Here are some recent, digital projects I have completed, working with teams of talented students from the departments of English, Computation Arts and Design, and Engineering and Computer Science, at Concordia University:
SpokenWeb: Developing a Comprehensive Web-Based Digital Spoken Word Archive for Literary Research. Using digitized live recordings of a Montreal poetry reading series that took place between 1966 and 1974 this project is investigating the features that will be the most conducive to scholarly engagement with recorded poetry recitation and performance. We aim to create an interactive and nuanced tool that allows for deeper critical engagement with literary recordings. We hope to eventually develop SpokenWeb into a refined tool that we can share with other memory institutions who wish to make their digitized literary recordings available to scholars.
The Victorianator. This iPhone game was developed by my LudicVoice (LuV) team andwas shipped to the Apple Store in August 2011. The gameexplores the use of gesture to trigger synthetic effects upon speech. Gesture was an important part of recitation during the Victorian period. We took specific gestures as prescribed in Victorian elocution manuals and put them at the core of our gameplay. The play records one of thee Victorian poems in monotone. A pitch tracker detects how much or little you intone as you read, and scores your monotone performance. Then, using your recording (or a built in stock recording) the player responds to diacritical symbols that represent different gestural actions that must be performed. If performed properly, the getures trigger synthetic “Victorian style” elocutionary effects upon the voice recording. Thus, if you perform the gestures well, on cue, you “Victorianate” your voice and succeed in the game. The game also features a gallery in which a steampunk robot shows you how to do the gestures, and a game narrative about a character named Silas Shornshong, whose fate changes according to how well you score. Read more about the game in the New Yorker, the Globe and Mail, GeekDad, museumpreneurs, Annabelle, etc.
tickertext2: truisms are… was a digital poetry installation produced in collaboration with the DHC/ART gallery and Concordia University’s FOFA gallery. This second phase of the tickertext project used the art of Jenny Holzer to inspire a new set of writing constraints, and a new network of literary dissemination and display. From 14 September to 14 November 2010, attendees of DHC/ART’s Jenny Holzer retrospective, and writers from around the world were invited to submit their own tickertexts in response to Holzer’s work, and within a set of formal contraints informed by the language and syntax of her famous Truisms. These new submissions were then be transmitted, via the tickertext2 website, to a multimedia Ticker installation located at the FOFA gallery. In this way, textual work created in response to one exhibit at a Montreal art gallery produced a text based art installation across town. As with the first phase of tickertext, the project was conceptualized and curated by Jason Camlot and designed in collaboration with Matthieu Tremblay, Prem Sooriyakumar and David Ward. The tickertext2 site now documents the installation. But the submit interface is still live and new posts continue to be added to stream on the web-based ticker.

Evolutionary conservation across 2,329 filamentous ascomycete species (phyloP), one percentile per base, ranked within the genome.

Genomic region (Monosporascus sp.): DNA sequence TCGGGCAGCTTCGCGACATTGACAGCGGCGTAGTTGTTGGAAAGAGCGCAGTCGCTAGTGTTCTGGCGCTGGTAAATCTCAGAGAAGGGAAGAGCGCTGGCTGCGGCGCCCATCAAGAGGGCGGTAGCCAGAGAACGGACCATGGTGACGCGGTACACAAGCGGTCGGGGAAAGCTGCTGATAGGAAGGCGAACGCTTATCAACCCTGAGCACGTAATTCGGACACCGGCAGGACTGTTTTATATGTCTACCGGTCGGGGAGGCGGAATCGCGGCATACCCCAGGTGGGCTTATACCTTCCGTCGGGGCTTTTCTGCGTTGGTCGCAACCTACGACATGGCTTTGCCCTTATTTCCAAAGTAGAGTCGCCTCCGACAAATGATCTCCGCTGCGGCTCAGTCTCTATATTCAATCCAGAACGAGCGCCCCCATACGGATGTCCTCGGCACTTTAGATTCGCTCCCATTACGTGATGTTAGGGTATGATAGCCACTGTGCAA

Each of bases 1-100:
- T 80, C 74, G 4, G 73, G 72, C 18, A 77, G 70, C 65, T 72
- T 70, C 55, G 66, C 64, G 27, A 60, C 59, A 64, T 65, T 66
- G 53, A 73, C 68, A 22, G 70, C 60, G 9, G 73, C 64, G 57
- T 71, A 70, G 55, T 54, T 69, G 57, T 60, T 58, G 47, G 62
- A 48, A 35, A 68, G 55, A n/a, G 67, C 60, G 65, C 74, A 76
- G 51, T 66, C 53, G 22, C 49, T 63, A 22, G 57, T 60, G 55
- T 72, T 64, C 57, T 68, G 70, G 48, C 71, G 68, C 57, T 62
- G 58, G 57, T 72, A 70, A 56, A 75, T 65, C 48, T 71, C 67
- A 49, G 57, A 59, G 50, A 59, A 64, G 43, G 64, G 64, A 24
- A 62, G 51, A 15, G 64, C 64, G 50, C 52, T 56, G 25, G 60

tickertext1: historical and new media as literary constraint was a digital poetry installation conceptualized and curated by Jason Camlot in collaboration with Lab 61/2, and ran during Congress 2010 (28 May-4 June, 2010). The project explored the production and dissemination of writing in relation to the features of the historical stock ticker–text in motion, instantaneous telecommunication, periodic updates and formal “telegraphic” brevity. Content was solicited from Congress attendees as well as poets and writers from the international community. Texts were collected on a twitter-like website interface with a limit of 140 characters. The constraint, in addition to the character limit and the non-lineated form, was the demand for alphanumeric texts only, that is to say, every tickertext submission was required to contain a mixture of letters and numbers. Submissions were transmitted form the submission website to the LED stock ticker located in the mezzanine of the MB (Molson) Building at Concordia University. We received over 500 submissions during the period of the installation. The tickertext1 website now documents the installation with images, text and video, including a download link to the 2 hour video of the entire stream of submissions as they appeared on the LED, from start to finish.